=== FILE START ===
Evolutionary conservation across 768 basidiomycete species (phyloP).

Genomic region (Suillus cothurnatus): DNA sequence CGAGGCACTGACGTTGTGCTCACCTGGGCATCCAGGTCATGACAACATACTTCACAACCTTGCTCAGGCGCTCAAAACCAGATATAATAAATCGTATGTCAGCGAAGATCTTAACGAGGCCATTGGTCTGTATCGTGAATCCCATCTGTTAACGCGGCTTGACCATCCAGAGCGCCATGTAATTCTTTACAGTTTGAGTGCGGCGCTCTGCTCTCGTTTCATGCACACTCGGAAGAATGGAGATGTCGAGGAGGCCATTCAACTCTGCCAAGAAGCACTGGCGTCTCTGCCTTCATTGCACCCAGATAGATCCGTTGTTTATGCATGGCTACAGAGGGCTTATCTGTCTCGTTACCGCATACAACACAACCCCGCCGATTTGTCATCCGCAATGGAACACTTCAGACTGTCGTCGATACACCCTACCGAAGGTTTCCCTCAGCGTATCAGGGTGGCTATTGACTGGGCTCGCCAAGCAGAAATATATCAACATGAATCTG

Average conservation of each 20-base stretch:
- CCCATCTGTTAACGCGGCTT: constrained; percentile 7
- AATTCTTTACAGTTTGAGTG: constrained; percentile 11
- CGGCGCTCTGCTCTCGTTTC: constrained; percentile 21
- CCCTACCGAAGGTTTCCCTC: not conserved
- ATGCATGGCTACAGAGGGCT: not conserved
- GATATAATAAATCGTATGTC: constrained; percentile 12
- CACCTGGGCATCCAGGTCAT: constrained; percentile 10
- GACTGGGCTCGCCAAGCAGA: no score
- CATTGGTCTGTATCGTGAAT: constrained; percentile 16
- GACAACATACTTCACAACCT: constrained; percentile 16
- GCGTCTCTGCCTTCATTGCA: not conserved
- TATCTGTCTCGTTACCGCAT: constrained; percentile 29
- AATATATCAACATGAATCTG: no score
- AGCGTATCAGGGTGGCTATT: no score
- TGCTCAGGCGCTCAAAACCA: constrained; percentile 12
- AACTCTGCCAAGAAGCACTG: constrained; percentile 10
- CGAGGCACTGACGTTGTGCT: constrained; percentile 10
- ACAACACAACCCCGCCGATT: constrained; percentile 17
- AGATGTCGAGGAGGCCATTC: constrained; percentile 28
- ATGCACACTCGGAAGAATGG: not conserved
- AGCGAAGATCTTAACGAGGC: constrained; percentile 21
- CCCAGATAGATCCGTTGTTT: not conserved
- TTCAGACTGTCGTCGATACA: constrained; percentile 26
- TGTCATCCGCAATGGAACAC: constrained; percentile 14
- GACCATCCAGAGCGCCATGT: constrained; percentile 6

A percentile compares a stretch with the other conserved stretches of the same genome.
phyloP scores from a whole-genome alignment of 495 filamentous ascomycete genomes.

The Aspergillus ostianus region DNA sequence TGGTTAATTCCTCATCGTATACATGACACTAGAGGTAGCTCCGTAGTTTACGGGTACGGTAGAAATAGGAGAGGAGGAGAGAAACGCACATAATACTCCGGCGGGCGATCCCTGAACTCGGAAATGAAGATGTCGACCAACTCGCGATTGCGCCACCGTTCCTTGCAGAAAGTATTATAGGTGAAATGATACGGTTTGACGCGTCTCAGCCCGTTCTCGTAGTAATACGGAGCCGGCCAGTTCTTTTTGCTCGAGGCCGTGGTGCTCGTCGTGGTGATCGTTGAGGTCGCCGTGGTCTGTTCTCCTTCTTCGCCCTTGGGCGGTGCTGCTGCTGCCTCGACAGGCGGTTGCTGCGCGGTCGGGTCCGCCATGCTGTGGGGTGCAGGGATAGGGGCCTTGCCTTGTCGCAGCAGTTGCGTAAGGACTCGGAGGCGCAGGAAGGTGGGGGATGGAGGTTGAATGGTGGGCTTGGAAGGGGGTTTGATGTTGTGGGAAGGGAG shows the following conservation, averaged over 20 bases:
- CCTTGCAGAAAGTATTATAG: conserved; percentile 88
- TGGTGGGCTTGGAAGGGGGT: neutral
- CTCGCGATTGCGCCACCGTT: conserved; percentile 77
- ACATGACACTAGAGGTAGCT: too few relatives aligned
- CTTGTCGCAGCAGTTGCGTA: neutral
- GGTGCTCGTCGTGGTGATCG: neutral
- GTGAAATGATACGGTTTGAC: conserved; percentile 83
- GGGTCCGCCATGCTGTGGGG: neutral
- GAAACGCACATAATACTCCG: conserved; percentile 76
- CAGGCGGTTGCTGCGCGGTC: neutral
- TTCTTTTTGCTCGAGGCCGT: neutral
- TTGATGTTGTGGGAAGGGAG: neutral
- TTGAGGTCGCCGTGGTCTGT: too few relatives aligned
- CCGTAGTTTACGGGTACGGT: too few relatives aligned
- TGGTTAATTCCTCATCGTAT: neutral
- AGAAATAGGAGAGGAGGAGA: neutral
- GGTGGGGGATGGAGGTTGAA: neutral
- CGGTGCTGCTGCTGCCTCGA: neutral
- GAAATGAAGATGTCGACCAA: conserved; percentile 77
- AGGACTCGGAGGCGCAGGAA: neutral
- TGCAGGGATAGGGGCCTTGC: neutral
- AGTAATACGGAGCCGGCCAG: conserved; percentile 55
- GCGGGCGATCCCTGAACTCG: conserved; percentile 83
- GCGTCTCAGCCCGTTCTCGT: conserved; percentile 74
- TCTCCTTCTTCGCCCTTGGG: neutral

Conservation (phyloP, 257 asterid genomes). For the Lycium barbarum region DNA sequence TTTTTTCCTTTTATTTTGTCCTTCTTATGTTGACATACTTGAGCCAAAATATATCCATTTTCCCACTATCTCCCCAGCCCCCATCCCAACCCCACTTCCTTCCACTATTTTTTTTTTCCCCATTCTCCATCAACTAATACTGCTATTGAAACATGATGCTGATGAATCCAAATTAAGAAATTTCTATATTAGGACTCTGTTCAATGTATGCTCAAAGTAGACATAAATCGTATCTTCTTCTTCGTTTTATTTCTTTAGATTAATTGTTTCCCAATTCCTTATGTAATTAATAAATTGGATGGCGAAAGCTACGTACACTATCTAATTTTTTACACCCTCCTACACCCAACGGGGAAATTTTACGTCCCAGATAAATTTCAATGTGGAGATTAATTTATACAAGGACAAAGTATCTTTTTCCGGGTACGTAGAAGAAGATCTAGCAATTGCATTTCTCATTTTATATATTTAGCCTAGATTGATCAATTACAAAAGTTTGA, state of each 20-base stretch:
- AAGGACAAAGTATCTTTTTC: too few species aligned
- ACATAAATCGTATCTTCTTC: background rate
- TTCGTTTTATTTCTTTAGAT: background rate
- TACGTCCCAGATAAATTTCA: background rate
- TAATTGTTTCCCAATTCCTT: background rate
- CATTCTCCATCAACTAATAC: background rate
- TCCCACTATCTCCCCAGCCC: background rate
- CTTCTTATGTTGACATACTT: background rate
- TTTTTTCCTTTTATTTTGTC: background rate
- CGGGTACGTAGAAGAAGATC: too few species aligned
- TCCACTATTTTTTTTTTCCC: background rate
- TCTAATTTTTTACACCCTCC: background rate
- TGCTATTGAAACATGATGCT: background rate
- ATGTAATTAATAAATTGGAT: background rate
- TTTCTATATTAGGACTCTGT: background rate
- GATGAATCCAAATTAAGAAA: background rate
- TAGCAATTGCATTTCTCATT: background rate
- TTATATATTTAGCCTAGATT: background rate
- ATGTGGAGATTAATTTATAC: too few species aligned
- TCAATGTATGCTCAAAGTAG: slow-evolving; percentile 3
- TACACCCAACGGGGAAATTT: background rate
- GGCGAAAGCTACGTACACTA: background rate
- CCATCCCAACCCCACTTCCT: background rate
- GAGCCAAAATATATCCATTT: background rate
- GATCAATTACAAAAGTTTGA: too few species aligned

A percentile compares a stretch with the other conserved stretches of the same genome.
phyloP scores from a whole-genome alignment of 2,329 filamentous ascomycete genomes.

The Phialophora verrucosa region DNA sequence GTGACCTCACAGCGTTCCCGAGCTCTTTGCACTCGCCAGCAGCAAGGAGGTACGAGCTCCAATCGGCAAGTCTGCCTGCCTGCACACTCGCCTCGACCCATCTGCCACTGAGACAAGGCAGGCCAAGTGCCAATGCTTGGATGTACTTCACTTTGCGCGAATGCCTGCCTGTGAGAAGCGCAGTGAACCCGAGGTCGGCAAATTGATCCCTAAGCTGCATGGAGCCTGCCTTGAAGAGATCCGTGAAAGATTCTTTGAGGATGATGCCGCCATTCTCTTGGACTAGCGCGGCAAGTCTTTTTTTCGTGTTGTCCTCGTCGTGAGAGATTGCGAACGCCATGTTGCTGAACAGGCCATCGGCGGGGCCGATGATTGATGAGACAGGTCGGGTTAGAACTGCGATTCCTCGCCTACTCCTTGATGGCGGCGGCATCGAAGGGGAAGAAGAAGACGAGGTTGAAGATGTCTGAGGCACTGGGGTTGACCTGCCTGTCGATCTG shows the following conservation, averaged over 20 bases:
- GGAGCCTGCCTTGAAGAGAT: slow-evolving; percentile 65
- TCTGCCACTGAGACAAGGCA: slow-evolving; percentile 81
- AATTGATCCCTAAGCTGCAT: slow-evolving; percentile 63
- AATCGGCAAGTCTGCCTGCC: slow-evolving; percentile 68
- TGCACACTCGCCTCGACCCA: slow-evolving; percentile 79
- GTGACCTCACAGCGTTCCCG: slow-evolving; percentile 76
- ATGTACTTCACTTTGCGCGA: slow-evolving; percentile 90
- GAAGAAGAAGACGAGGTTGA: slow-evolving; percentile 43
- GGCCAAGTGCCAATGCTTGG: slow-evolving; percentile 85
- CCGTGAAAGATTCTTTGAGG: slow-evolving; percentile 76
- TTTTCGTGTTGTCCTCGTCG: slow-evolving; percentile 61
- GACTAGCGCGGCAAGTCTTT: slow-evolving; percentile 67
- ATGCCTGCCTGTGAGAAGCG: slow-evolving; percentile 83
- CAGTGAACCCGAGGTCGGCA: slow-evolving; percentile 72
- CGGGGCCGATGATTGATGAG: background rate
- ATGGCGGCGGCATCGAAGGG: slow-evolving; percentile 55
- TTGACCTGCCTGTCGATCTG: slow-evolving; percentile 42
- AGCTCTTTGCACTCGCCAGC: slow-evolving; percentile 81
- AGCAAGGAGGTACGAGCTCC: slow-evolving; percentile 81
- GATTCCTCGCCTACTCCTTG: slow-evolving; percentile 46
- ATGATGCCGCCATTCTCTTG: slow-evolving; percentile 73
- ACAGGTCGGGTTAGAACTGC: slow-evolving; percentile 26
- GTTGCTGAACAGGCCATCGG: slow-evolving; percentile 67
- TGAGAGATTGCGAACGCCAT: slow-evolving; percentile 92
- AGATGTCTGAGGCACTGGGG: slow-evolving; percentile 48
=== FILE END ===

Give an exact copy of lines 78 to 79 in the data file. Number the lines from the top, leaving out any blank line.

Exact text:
- TACACCCAACGGGGAAATTT: background rate
- GGCGAAAGCTACGTACACTA: background rate